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Here The Sun Fades Memories Too

 I ran away from my birthright only to find myself embraced by it. 

‘Here the Sun Fades Memories Too’ is a body of work that is rooted in the act of reclamation, the approach is simple. I want to paint the life I left behind, celebrating the people who raised me and make up for lost time.

The catalyst for this body of work were the picture frames covered in marigold garlands encasing photographs of family members who had recently passed away. It was hard realising that the shelf near the little temple that housed these frames was only getting more and more crowded,  so in an attempt to prevent this overbearing feeling of loss from taking over me I resorted to painting my family, my nani’s home, the sky that bleaches the shingles on our roof every afternoon and the dusty smog that cradles everything in a haze.

I plan to create six medium to large scale paintings for this body of work informed by colour and geometric shape acting as artefacts of memory. I want these images to invoke a sense of specific shared cultural nostalgia experienceable for the larger Indian diaspora. I am interested in creating a surface that is full of history, each mark recording time and thought. Spaces collapse, figures vibrate and objects are superimposed on top of one another. The resolution of these paintings comes from a search. The lines and swatches of colour are the revelatory instruments. The goal is to tap into a tender moment bereft of logical perception of time, accuracy and space and are destabilised in a way that resembles our perception of memory.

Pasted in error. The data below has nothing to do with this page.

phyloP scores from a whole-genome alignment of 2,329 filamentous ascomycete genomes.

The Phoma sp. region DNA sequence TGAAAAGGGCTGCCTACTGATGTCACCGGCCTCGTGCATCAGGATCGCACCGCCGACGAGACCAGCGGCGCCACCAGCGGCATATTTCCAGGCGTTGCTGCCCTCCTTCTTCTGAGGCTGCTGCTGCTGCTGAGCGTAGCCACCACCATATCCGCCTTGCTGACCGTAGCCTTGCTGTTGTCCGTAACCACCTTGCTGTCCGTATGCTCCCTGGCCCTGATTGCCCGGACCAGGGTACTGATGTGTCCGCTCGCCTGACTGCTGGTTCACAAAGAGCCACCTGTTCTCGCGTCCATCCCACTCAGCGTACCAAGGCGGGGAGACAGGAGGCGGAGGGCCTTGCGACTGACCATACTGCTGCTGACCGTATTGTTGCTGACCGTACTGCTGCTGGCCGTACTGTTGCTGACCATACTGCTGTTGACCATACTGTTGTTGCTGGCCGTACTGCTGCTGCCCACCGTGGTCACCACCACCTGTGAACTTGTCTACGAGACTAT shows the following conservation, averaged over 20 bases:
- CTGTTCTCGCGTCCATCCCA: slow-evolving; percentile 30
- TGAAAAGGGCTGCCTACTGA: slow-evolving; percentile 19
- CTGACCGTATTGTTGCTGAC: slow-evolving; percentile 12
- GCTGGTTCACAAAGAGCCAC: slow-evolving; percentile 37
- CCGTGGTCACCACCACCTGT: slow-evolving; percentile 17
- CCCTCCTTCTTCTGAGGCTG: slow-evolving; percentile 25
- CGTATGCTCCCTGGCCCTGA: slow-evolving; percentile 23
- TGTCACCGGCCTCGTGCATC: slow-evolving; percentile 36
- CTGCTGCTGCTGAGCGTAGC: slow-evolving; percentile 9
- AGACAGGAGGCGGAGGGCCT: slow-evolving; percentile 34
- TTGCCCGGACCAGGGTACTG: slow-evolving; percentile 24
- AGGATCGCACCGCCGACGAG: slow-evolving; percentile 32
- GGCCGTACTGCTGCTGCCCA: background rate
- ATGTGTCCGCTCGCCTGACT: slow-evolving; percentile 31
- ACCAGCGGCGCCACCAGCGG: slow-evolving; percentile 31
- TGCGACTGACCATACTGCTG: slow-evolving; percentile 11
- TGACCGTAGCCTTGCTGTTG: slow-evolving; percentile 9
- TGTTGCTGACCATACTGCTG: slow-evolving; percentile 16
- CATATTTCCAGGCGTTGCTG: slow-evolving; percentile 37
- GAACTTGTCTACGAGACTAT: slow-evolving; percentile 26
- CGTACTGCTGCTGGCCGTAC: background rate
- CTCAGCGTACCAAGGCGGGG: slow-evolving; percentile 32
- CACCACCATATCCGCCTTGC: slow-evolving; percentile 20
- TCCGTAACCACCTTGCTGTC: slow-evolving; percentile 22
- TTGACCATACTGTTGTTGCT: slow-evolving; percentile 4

This project also focuses on reimagining my connection with my own identity. The weight of being born in a postcolonial world has leaked into the visual imagery and acted as a means to heal a relationship with my former life by embracing the vestiges of what I left behind.

Once I lived inside a narrative where running away to America was a solution. I believed that everything that I was hiding from would stop following me once I crossed the border but it was through this act of migration that I have been finally able to cherish and embrace all aspects of the life I left behind. For the first time in my life the solution was written in who I was and not in who I wanted to be.

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